REAL MOMS, REAL ADVICE
Features writer Amy Bredeson writes about Lowcountry moms who have advice to share. Email her at email@example.com.
This week's mom
Name: Ashlee Shotwell
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Favorite mommy moment: Right after having a baby
Most annoying thing for this mommy: Tattletales
Weaknesses: Spoiling her children and not spending enough time with her husband, Duane
Other than lesson planning, Bluffton mom Ashlee Shotwell doesn't make many big plans anymore.
Shotwell has learned the hard way that no matter what her plans are, she is not in control. When her oldest child, Christian, started having seizures a year ago, there was nothing she could do to stop them. The boy takes medication, but that's no guarantee that he won't have more seizures. At any given time he could zone out and turn blue -- like he did May 17, 2011, in the middle of a video game.
Shotwell tries not to worry about the future, though.
"I've learned to let go," she said. "I was a control freak. God is the only one in control."
Of course, it was a lot harder on her when Christian was first diagnosed with epilepsy. She said she was so scared of the disease that it consumed her.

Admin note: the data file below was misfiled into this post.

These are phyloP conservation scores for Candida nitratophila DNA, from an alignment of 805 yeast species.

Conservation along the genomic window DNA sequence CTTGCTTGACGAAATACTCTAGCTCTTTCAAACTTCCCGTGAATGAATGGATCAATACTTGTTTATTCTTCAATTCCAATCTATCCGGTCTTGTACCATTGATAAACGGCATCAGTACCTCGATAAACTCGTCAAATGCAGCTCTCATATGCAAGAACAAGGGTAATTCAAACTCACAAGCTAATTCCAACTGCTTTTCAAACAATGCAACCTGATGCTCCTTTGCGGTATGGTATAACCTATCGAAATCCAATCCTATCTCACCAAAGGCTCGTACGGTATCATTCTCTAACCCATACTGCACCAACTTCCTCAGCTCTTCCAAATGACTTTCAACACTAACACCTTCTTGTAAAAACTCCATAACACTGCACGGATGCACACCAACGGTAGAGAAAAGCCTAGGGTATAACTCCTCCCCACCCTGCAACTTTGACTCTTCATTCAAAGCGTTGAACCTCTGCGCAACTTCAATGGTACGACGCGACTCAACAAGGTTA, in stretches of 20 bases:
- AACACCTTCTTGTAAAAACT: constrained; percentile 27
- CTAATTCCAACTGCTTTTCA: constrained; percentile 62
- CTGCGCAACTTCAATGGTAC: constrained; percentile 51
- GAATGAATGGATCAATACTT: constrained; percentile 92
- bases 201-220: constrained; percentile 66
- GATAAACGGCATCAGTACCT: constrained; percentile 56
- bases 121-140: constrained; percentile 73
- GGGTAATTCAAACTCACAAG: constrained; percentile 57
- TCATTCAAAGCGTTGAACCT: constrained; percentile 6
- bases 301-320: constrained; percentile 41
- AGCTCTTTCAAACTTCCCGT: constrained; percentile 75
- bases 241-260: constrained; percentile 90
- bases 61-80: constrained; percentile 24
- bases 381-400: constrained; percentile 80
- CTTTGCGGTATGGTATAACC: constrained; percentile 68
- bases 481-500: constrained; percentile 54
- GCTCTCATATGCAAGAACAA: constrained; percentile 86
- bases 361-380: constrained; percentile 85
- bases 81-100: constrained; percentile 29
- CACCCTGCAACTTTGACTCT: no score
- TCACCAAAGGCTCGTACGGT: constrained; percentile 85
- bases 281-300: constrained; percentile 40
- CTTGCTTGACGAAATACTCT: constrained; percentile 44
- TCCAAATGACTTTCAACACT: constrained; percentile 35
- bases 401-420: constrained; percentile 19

But Shotwell said she had to push those feelings aside for the good of her children. She didn't want her fear to affect them. They shouldn't have to be afraid just because their mother was.
"Let them do their thing," she said. "Don't make them fearful. Let them live a normal life. ... Freak out in private, and get over it."
Shotwell would rather put her feelings about epilepsy to good use.
She wants to start a local support group for people with the disorder. She'd also like to host a 5K at some point to raise money for epilepsy research.
So, how does she keep up with everything? How does she homeschool three children in three different grades, chase after a 1-year-old, care for the needs of an epileptic child and run a cleaning business from home?
Shotwell said what sustains her is her time reading the Bible. She usually reads after the children are in bed and sometimes snags time while they play.
"I do it all for my kids." she said. "There's no secret. There's no formula for anything. ... I just genuinely love my kids. And that's what motivates me to do everything."